NVIDA Updates Free Deep Learning Software
Written by Mike James   
Monday, 15 May 2017

There was a time when NVIDA was thought of as a maker of hardware for high end games machines, but the need for powerful number crunching has propelled the GPU maker into new areas and now it is one of the leaders in AI. 

NVIDA has some help for you if parallel computation on a GPU is your concern. Of course it has to be an NVIDA GPU card you are targeting, but you wouldn't expect them to promote someone else's hardware, would you?

The first piece of news, however, is that the number of people interested in using the GPU for computation is growing very fast:




This is an indication of just how useful GPU approaches to general computation are. NVIDIA has been helping the interest along with its free SDK and it has just announced a new version with these improvements:


  • New CUDA 9 speeds up HPC and deep learning applications with support for Volta GPUs, up to 5x faster performance for libraries, a new programming model for thread management, and updates to debugging and profiling tools.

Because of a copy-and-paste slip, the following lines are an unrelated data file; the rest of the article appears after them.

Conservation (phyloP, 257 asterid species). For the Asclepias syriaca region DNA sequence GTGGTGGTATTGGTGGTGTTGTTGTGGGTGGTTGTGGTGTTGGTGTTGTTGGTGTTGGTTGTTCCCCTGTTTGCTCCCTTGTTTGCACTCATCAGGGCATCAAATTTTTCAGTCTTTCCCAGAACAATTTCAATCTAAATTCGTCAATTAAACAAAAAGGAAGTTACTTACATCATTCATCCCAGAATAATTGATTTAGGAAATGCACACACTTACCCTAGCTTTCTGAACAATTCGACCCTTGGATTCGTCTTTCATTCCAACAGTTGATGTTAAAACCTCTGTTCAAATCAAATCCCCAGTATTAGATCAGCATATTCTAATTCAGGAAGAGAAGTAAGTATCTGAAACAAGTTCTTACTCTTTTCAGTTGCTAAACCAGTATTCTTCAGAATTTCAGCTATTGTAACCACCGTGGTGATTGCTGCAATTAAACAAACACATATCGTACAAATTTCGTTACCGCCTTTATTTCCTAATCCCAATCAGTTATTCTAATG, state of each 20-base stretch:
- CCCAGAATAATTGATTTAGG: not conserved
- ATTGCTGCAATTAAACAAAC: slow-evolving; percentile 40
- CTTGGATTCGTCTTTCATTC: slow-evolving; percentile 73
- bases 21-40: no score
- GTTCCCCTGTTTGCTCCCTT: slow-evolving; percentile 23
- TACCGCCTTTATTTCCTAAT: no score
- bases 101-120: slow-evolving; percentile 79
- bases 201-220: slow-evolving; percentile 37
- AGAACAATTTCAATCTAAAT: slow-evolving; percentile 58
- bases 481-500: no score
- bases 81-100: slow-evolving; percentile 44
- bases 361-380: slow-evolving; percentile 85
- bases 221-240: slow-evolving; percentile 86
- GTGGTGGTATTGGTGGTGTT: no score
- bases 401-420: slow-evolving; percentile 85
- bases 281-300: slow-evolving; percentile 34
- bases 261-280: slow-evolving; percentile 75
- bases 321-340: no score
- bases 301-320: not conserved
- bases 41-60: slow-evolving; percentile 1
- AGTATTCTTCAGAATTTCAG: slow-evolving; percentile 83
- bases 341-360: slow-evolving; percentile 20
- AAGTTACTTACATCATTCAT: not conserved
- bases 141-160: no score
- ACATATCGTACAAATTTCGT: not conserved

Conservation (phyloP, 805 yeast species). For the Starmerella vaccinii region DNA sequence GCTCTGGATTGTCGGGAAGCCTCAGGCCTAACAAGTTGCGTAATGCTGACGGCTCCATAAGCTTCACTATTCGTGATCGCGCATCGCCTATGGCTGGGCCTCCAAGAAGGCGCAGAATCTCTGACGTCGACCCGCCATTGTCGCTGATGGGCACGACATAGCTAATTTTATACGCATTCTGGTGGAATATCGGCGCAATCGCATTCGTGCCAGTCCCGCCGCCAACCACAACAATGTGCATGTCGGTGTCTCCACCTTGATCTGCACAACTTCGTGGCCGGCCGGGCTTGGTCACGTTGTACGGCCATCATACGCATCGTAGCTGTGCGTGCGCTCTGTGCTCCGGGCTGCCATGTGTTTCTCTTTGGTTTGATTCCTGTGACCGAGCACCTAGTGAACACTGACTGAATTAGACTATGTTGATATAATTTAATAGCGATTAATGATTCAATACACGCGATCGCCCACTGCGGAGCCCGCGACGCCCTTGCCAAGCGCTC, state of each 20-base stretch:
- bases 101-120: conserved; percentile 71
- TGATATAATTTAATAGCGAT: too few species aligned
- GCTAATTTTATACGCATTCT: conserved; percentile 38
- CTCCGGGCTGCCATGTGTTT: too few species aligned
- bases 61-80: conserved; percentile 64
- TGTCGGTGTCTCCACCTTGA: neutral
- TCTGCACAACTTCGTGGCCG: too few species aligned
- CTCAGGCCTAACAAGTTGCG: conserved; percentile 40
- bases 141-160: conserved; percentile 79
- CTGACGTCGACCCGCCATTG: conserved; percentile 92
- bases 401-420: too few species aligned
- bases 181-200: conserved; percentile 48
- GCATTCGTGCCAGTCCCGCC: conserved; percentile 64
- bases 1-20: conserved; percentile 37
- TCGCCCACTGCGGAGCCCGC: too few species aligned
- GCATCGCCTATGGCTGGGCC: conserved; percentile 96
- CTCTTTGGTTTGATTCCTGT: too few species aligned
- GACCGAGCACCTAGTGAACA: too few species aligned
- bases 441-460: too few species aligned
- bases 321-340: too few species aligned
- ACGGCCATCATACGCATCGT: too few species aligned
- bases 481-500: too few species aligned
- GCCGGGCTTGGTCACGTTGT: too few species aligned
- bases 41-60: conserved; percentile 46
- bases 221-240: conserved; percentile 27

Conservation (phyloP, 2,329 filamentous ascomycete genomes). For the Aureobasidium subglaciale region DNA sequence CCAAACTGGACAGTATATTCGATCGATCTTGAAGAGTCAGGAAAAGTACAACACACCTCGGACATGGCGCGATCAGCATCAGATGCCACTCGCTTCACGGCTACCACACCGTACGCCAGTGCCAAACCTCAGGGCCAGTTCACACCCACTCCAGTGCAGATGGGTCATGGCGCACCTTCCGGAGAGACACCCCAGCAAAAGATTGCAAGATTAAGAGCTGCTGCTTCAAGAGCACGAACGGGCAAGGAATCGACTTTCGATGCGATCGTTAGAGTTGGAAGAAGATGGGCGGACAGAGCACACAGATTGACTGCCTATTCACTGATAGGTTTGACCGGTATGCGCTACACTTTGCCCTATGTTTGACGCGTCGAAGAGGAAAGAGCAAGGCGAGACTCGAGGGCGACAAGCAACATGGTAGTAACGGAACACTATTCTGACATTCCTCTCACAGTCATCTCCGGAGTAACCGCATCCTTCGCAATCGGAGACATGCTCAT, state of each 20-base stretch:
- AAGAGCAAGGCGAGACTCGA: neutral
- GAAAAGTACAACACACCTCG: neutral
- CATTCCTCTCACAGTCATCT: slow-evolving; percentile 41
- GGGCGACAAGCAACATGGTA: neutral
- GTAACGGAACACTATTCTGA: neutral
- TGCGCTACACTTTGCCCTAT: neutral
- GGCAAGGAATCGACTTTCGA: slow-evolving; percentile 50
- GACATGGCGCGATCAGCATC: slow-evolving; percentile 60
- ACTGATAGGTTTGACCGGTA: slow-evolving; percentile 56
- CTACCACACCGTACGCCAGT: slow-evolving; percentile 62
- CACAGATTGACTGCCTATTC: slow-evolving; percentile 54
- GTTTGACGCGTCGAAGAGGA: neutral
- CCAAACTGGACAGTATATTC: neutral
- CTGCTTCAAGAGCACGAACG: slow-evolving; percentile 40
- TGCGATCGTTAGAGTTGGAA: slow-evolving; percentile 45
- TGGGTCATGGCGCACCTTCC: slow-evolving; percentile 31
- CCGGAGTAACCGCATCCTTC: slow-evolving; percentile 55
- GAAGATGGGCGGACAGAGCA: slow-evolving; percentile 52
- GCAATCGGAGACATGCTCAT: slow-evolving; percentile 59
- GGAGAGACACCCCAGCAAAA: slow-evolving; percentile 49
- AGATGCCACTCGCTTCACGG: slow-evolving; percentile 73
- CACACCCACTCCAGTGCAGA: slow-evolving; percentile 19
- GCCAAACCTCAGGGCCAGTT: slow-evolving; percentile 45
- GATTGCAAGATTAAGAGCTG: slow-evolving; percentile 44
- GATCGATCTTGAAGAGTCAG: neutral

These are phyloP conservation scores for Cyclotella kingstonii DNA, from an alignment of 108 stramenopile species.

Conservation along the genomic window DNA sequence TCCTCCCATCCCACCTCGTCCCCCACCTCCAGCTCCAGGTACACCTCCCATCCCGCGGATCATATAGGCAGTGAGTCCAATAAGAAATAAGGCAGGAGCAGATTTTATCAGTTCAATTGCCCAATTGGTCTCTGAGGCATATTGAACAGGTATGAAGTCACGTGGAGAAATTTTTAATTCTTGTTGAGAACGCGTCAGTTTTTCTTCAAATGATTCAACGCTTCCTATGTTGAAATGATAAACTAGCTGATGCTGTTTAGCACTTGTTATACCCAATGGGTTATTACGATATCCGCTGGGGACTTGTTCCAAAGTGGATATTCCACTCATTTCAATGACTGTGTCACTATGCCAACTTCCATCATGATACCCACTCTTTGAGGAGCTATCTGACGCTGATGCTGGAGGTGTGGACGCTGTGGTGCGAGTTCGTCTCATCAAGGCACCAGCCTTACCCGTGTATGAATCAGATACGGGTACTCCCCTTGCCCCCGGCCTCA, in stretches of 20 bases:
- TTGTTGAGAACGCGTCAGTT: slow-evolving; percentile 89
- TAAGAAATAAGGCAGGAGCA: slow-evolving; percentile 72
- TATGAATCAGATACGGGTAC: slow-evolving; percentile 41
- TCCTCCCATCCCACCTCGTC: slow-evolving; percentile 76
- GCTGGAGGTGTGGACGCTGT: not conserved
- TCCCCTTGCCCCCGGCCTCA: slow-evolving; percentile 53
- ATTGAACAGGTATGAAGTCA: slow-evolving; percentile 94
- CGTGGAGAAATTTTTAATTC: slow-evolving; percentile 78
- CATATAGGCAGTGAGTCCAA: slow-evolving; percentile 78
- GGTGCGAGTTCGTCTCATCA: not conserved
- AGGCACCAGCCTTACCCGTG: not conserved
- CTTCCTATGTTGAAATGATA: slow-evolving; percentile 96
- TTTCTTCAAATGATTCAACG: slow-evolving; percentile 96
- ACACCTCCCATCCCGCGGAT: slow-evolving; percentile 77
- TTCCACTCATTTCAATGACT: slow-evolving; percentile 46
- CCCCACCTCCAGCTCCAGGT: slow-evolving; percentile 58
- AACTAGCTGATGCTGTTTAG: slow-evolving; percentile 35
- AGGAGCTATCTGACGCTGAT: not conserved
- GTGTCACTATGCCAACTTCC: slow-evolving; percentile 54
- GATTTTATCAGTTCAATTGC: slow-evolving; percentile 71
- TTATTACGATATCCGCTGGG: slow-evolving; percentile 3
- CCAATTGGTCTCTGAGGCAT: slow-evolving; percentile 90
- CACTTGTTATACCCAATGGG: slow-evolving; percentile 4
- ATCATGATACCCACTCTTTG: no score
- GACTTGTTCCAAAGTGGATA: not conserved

• Developers of end-user applications such as AI-powered web services and embedded edge devices benefit from 3.5x faster deep learning inference with the new TensorRT 3. With built-in support for optimizing both Caffe and TensorFlow models, developers can take trained neural networks to production faster than ever.

  • Engineers and data scientists can benefit from 2.5x faster deep learning training using Volta optimizations for frameworks such as Caffe2, Microsoft Cognitive Toolkit, MXNet, PyTorch and TensorFlow.

Notice that most of these speed ups are credited to the latest Volta GPU architecture from NVIDA. Volta is designed specifically for data processing and AI in particular. With 640 Tensor cores it is claimed to offer 100 Teraflops per second. Google recently published some benchmarks which show that Tensorflow almost scales linearly with the number of Volta P100 GPUs actually used:


You can't help but think "this would be good for graphics!"

Silly idea! Why waste computing power on graphics?

Can anyone remember what the G in GPU stands for these days?


More Information

NVIDIA Delivers New Deep Learning Software Tools for Developers

TensorFlow Benchmarks and a New High-Performance Guide

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Last Updated ( Monday, 15 May 2017 )